Sunday, May 20, 2018

The Curtis Sittenfeld Book | Lefsetz Letter

“You Think It, |’ll Say It”

You want to read this.

Ever feel alone, like no one understands you, like you’re an alien and everybody else is connecting but you’re not?

I do.

And then you meet someone who gets you…

It’s always a surprise, it’s always when you’re not looking, you get into conversation and…it just flows, you’re the real you, you’re riding an endless wave like Laird Hamilton and then…

The encounter ends.

That’s when you realize how special it was, when you exit and feel numb, start to tingle. Just when you’d given up hope, the universe delivers for you.

Now what?

To tell you the truth, I’m always anxious about the subsequent encounters. To the point I avoid them. I know, I know, that’s ridiculous. But what am I gonna say? How am I gonna act? I’m gonna be self-conscious and tongue-tied and it just won’t be the same, better to wallow in my memories of the connection.

But sometimes you continue to run into the person and it’s just as good, over and over again. And you’re wondering… Is this romance?

They might wink at you. Touch your arm. You can stay up all night on the buzz, thinking of them, what could be, imagining a whole life between the two of you and…


This is not your typical romance. Wherein you get signals and ask. This is serendipitous, you’re not looking for love, and neither is the other person, but could this be the real thing?

You’re looking for signals, signs. You share something you’ve rarely had before, maybe never.

I said something once. She used to call me for hours after midnight. She’d insist we go to gigs without her husband. I kept keeping her at bay, saying she was married, she’d send me postcards from vacation, telling me she was missing L.A. Finally she got the message, she disappeared.

And then a year later, she called to tell me…

She was getting a divorce.

And in the ensuing conversation, as she was driving in the hills, as the connection was breaking up, I said… “You know I love you ____.”

I never heard from her again. I wasn’t gonna reach out to her, in our conversation she told me she needed time, I was willing to give it to her. And then I became self-conscious, and then I went with my buddy to the all night electronics store and…

There she was. In her cowboy boots.

With another guy.

She came over to talk, but unlike previously, not forever. She was both flirty and distant. I managed, spoke earnestly, albeit with a bit of attitude, poking fun, but that was the nature of the relationship.

She e-mailed me a couple of years later, I did not respond.

I Googled her, I think she’s married with a couple of kids, even though she said she wanted none, but she’s got a somewhat common name, and she’s not all over social media, assuming it’s her, but who knows.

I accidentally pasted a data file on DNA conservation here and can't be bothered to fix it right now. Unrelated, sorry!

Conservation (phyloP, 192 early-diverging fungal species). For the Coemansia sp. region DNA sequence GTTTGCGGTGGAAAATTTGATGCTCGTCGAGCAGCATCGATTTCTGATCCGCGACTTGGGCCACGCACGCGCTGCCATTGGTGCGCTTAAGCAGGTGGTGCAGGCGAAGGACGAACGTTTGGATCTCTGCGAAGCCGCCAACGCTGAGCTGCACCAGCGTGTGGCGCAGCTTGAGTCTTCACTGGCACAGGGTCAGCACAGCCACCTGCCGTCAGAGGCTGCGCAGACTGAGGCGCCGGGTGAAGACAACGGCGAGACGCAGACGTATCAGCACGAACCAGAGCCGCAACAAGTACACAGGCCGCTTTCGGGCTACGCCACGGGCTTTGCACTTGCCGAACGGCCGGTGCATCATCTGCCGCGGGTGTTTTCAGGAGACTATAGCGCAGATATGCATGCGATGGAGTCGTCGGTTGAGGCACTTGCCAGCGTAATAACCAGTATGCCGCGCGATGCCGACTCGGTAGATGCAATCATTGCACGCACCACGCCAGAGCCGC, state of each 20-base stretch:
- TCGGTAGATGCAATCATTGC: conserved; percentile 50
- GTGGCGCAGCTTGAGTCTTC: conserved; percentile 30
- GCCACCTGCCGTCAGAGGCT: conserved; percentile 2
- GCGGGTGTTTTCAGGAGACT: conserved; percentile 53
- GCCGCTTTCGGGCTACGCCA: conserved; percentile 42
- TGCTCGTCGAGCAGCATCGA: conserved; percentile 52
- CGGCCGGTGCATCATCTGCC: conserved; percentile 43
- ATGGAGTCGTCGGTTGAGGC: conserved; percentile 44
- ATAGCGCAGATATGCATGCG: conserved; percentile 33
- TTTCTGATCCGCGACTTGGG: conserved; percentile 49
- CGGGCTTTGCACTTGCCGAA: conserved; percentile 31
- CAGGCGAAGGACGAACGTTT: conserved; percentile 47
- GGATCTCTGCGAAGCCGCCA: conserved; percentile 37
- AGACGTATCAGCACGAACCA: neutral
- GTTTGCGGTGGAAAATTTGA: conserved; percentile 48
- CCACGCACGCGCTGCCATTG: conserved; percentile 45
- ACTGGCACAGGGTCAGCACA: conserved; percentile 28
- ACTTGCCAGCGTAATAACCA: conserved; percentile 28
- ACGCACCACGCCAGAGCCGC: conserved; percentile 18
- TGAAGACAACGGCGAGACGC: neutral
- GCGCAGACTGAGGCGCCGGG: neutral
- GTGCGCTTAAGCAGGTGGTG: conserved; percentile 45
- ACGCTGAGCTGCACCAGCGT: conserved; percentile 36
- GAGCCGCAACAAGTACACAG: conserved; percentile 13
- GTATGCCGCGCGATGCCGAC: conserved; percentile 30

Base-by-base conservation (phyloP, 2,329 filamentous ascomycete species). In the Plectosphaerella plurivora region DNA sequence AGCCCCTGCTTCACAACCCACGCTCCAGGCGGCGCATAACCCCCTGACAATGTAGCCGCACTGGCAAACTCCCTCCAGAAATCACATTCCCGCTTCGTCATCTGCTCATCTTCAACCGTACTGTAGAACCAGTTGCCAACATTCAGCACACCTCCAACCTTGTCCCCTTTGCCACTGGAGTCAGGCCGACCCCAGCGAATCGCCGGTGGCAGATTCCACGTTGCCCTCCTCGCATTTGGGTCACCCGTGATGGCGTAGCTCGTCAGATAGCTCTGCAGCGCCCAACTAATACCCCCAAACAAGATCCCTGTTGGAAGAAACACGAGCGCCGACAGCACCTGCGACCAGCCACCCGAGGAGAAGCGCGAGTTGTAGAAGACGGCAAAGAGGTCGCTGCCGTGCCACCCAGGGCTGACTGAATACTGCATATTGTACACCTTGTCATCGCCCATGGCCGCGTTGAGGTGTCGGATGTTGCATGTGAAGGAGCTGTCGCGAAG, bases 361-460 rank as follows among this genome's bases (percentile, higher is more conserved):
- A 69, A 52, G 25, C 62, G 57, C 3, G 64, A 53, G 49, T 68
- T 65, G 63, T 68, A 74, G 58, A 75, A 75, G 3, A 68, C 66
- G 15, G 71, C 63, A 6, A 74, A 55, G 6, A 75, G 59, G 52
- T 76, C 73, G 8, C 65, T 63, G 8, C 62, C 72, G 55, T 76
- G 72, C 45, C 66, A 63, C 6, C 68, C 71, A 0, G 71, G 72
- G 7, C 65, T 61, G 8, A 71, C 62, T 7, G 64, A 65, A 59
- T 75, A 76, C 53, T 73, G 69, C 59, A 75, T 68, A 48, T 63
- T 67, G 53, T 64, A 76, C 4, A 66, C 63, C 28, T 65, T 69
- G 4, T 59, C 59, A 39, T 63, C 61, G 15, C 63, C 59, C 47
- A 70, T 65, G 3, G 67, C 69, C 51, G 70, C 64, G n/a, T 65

A few years later, I met someone I’d denigrated in print.


The same thing happened, we connected, we made jokes, she invited me to events, she’d e-mail me her hopes and dreams, she’d whisper in my ear and this time…

I didn’t have the balls to confront her, to ask her, to profess my love.

And I thought of all this when I read the title story in Curtis Sittenfeld’s new book.

I loved “Prep.” I hated “Sisterland.” But reading “You Think It, |’ll Say It”…

We live in a culture where the inner voices is repressed. It’s the antithesis of hip-hop, if you’re talking about yourself, you’re a driver, you’re a winner.

And it’s hard to do inner life in filmed entertainment.

But in writing…

But today’s anointed books are all character development and little plot, like the new one by the unreadable Rachel Kushner, lauded by the cognoscenti.

And then you stumble on to something like “You Think It, |’ll Say It.”

I started reading slowly, I didn’t want it to end.

It’s short stories, so a few leave you wanting more.

Then again, you can’t wait to dive into the next one. For the peek into people’s souls.

We’re all broken, we all have hopes and dreams, we all have secrets, WHO DO WE TELL?

That’s what makes us feel so alone, the inability to share our stories, not the facts so much as the nuance, especially if you’re a guy, you can talk sports and money but emotions? No way.

There’s a morass of product and then there’s something like “You Think It, |’ll Say It.” That’s what people don’t realize in today’s world of art, that very little is truly great, that very little truly speaks to us, but if it does…

We just can’t get enough of it. We want more than the single, we want EVERYTHING!

And I will say it’s hard to cut through the clutter without marketing but…

The goal of art is to make us feel so not alone.

I haven’t felt this connected with art in years.

Read this book.


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